The AA says: "The original architects of AARTO took note of the problems with postal delivery of traffic fines and realised that registered mail achieves reliable service of these notices. The return to ordinary mail is regressive and inexplicable, and these changes combine to create the impression that the current draft regulations have not been thought through carefully enough, and are designed to actively hinder citizens' and their rights."

Which recommendations or amendments would you make to AARTO? Email us.


Difficult to comply with the law

The AA says the regulations will make it as difficult as possible to understand and comply with the law, encouraging citizens to pay to resolve the matter quickly, even if they have legitimate contestations. 

The AA says: "This all supports our interpretation that these regulations are geared towards generating revenue and are not genuinely seeking to improve conditions on our roads."

The AA says traffic law should deter motorists from non-compliance and punish offenders in a fair, just and transparent way. But, it says, the draft regulations do not achieve that goal.

The AA adds: "It's worrying, for instance, that the penalty for not having an infant in an appropriate child restraint only carries a one demerit point infringement value and an R1500 fine, while failing to inform authorities of a change of personal particulars results in a massive R3000 fine, up from the current R500. This is completely inconsistent with the purpose of AARTO, and pays lip service to the notion that authorities are invested in halving road deaths in the country by 2030."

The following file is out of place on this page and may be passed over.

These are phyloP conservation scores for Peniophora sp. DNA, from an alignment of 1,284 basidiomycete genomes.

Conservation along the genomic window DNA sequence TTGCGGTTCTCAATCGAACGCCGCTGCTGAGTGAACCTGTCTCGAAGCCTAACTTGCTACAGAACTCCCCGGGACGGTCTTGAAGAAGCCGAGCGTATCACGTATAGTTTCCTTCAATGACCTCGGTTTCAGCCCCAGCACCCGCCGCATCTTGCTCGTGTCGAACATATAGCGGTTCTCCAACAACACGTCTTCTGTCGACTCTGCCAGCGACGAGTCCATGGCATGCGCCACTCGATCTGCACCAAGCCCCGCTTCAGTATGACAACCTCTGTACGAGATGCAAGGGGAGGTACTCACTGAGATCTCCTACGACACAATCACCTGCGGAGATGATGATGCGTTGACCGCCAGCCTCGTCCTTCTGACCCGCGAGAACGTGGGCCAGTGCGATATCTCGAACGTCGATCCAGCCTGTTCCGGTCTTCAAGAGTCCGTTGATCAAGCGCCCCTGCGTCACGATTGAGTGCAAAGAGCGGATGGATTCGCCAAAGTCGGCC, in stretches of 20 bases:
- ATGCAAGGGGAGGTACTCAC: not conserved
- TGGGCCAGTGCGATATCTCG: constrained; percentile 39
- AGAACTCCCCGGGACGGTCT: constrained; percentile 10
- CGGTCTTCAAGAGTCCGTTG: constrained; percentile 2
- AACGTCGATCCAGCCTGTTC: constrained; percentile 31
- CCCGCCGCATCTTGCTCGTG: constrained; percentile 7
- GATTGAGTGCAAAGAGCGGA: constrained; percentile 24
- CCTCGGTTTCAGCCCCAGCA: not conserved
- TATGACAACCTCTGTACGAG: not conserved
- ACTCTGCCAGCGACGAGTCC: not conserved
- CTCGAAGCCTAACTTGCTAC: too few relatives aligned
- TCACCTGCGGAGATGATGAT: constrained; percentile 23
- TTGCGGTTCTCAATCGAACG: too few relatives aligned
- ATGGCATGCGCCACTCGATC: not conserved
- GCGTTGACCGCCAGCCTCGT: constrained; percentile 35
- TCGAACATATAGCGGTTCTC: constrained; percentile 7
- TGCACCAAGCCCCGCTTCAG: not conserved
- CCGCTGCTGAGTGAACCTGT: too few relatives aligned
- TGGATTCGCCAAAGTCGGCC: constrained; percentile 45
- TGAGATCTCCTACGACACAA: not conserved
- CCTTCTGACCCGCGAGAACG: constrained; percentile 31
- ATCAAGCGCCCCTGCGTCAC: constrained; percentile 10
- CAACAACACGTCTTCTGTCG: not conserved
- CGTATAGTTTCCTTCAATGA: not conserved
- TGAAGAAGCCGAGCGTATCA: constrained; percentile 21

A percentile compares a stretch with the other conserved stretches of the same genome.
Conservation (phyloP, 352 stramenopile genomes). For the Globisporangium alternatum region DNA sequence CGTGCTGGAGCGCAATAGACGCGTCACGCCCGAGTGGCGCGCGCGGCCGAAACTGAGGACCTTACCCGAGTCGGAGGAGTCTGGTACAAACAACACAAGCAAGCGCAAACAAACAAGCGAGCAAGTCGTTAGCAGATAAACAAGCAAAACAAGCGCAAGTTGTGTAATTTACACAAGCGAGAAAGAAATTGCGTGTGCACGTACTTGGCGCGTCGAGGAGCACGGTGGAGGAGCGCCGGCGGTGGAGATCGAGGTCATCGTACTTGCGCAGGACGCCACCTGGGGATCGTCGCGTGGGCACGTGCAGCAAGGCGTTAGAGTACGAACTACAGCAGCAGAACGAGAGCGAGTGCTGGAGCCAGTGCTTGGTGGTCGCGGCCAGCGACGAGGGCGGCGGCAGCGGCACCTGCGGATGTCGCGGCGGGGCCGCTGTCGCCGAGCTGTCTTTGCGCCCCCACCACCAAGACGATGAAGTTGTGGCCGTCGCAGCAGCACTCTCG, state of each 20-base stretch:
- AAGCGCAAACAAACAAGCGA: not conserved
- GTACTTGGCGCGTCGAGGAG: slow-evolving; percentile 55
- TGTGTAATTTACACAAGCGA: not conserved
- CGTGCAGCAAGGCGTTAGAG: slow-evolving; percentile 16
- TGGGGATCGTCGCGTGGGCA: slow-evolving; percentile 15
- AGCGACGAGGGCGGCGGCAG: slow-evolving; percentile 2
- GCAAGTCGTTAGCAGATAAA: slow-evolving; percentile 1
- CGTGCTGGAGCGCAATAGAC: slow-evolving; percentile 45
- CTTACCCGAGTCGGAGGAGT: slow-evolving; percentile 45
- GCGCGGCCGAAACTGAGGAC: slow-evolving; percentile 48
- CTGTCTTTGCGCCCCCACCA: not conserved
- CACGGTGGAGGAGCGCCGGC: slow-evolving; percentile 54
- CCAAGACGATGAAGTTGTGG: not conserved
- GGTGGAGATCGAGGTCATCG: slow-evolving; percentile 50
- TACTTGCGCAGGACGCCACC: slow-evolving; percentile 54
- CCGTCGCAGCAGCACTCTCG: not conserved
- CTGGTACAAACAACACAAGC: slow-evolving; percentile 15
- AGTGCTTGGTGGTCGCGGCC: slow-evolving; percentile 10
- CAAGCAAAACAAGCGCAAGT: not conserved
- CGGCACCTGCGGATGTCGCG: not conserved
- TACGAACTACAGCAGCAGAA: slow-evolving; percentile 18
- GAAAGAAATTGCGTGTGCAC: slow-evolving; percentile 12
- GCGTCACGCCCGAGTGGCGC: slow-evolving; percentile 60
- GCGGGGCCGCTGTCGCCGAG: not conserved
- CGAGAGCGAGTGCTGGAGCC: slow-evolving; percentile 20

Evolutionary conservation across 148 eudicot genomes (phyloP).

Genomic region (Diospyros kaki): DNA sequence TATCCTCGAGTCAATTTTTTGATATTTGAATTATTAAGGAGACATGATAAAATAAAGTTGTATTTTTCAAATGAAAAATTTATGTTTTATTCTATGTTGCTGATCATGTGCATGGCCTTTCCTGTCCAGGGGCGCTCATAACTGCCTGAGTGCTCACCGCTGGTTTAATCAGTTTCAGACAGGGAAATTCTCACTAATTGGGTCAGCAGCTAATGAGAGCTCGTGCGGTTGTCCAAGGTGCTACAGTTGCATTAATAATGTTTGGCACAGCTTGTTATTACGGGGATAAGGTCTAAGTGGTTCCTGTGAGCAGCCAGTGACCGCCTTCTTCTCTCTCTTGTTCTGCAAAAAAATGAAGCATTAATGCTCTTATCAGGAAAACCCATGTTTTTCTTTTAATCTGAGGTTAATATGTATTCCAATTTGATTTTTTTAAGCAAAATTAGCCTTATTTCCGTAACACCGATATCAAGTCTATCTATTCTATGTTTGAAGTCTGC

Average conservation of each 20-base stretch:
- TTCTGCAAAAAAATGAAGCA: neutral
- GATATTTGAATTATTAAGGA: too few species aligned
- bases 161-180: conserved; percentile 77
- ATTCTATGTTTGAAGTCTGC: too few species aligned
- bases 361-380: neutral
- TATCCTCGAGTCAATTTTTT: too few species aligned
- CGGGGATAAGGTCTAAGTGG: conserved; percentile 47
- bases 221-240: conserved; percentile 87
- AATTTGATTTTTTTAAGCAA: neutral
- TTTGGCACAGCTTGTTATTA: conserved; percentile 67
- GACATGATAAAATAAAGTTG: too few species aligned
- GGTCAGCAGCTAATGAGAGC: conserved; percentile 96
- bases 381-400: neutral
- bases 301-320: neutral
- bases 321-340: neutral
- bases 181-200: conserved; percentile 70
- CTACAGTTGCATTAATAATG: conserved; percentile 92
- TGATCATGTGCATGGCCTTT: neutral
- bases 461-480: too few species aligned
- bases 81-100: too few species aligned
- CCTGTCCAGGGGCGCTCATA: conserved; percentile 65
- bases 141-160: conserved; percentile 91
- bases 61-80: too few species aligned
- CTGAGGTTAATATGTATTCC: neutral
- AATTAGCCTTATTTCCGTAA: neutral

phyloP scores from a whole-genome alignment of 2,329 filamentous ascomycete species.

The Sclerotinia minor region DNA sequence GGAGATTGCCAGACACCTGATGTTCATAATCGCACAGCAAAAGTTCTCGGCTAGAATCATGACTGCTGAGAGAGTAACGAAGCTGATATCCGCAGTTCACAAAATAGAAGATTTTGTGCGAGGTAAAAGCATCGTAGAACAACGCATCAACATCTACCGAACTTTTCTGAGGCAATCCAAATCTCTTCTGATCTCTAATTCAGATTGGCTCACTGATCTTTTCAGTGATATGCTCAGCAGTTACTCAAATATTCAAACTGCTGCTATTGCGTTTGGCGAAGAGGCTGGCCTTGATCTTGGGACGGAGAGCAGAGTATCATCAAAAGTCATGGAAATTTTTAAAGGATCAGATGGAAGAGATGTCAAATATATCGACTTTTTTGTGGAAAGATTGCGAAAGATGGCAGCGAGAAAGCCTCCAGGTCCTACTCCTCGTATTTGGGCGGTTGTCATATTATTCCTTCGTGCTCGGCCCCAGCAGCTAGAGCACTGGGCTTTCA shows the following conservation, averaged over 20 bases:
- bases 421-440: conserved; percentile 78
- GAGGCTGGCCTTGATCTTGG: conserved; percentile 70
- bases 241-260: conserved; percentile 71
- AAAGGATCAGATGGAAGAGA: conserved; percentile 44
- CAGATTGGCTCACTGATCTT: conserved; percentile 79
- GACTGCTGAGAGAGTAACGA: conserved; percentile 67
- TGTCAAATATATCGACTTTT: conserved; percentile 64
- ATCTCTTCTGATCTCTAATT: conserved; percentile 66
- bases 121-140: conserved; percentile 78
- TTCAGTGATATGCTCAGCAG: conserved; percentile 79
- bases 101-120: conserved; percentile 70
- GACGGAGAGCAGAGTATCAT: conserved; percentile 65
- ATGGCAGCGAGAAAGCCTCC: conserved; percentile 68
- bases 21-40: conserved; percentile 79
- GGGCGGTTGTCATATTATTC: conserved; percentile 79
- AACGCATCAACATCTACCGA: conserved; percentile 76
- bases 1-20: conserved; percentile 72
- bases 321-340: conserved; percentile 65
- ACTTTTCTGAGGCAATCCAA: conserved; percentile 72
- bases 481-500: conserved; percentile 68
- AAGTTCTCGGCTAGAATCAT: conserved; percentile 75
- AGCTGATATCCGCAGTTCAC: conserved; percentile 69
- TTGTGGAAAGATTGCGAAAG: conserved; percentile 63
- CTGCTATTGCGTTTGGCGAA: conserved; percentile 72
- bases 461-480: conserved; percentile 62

Another example is owners of vehicles with faulty seatbelts who only incur a one demerit point infringement and a relatively insubstantial fine of R500. Failing to stop with the front of the vehicle immediately behind a stop line - which is, in the majority of cases a technical infringement rather than one which creates dangers - carries a three demerit point sanction and an R2000 fine.


Seatbelt (Getty Images)

Have your say

The AA notes: "Seatbelts can reduce death or serious injury in crashes by up to 75%. Surely, if safety is key to AARTO, working seatbelts carry a greater priority than nit-picking over where a motorist stopped. Again, this provision does not make sense against the backdrop of the stated intentions of AARTO and what is ultimately contained in the draft Regulations."

The AA further says that while there are provisions in the draft Regulations which are sound - such as those relating to driving in emergency lanes, and to the misuse of licences - there is plenty more that requires revision and reworking. 

The Association reminds members of the public that there is a 60-day comment period to submit comments on the draft regulations from the date of publication of the gazette.

The AA concludes: "In our view, the Department of Transport must feel the pressure of public opinion to put road safety ahead of revenue collection. Having completed a study of the draft regulations, we will be making a detailed submission ahead of the deadline. We urge the public, transport specialists, and traffic attorneys to make their own submissions, or to view and support our submission at to ensure a successful system of managing and deterring traffic violations is implemented."

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(Arrive Alive)